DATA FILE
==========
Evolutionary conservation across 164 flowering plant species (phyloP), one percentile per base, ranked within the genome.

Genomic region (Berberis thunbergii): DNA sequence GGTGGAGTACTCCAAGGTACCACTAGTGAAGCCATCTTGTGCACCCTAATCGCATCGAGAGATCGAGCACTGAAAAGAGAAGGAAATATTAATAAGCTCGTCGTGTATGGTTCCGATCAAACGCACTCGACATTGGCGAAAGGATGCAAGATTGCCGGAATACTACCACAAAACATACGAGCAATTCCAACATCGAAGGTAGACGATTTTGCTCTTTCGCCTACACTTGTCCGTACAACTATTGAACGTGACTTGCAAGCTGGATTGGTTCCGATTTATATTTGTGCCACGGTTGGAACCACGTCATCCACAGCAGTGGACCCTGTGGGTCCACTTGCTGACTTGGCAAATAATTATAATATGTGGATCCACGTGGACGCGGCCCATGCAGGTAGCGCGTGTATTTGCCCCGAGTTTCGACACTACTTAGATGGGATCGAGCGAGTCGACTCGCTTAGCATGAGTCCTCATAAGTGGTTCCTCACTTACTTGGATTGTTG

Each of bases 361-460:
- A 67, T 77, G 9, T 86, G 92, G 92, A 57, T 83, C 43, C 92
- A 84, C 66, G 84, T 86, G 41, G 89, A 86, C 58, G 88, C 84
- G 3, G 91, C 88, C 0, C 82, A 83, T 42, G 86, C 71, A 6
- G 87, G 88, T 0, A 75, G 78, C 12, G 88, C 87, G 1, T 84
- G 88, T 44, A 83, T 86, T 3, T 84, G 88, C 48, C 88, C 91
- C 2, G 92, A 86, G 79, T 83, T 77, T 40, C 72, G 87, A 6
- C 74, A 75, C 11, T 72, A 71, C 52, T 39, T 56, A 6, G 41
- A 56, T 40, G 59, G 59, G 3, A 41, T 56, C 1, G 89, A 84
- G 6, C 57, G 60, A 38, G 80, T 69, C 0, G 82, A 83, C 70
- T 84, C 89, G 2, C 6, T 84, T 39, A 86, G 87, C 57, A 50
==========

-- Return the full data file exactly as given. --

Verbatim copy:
Evolutionary conservation across 164 flowering plant species (phyloP), one percentile per base, ranked within the genome.

Genomic region (Berberis thunbergii): DNA sequence GGTGGAGTACTCCAAGGTACCACTAGTGAAGCCATCTTGTGCACCCTAATCGCATCGAGAGATCGAGCACTGAAAAGAGAAGGAAATATTAATAAGCTCGTCGTGTATGGTTCCGATCAAACGCACTCGACATTGGCGAAAGGATGCAAGATTGCCGGAATACTACCACAAAACATACGAGCAATTCCAACATCGAAGGTAGACGATTTTGCTCTTTCGCCTACACTTGTCCGTACAACTATTGAACGTGACTTGCAAGCTGGATTGGTTCCGATTTATATTTGTGCCACGGTTGGAACCACGTCATCCACAGCAGTGGACCCTGTGGGTCCACTTGCTGACTTGGCAAATAATTATAATATGTGGATCCACGTGGACGCGGCCCATGCAGGTAGCGCGTGTATTTGCCCCGAGTTTCGACACTACTTAGATGGGATCGAGCGAGTCGACTCGCTTAGCATGAGTCCTCATAAGTGGTTCCTCACTTACTTGGATTGTTG

Each of bases 361-460:
- A 67, T 77, G 9, T 86, G 92, G 92, A 57, T 83, C 43, C 92
- A 84, C 66, G 84, T 86, G 41, G 89, A 86, C 58, G 88, C 84
- G 3, G 91, C 88, C 0, C 82, A 83, T 42, G 86, C 71, A 6
- G 87, G 88, T 0, A 75, G 78, C 12, G 88, C 87, G 1, T 84
- G 88, T 44, A 83, T 86, T 3, T 84, G 88, C 48, C 88, C 91
- C 2, G 92, A 86, G 79, T 83, T 77, T 40, C 72, G 87, A 6
- C 74, A 75, C 11, T 72, A 71, C 52, T 39, T 56, A 6, G 41
- A 56, T 40, G 59, G 59, G 3, A 41, T 56, C 1, G 89, A 84
- G 6, C 57, G 60, A 38, G 80, T 69, C 0, G 82, A 83, C 70
- T 84, C 89, G 2, C 6, T 84, T 39, A 86, G 87, C 57, A 50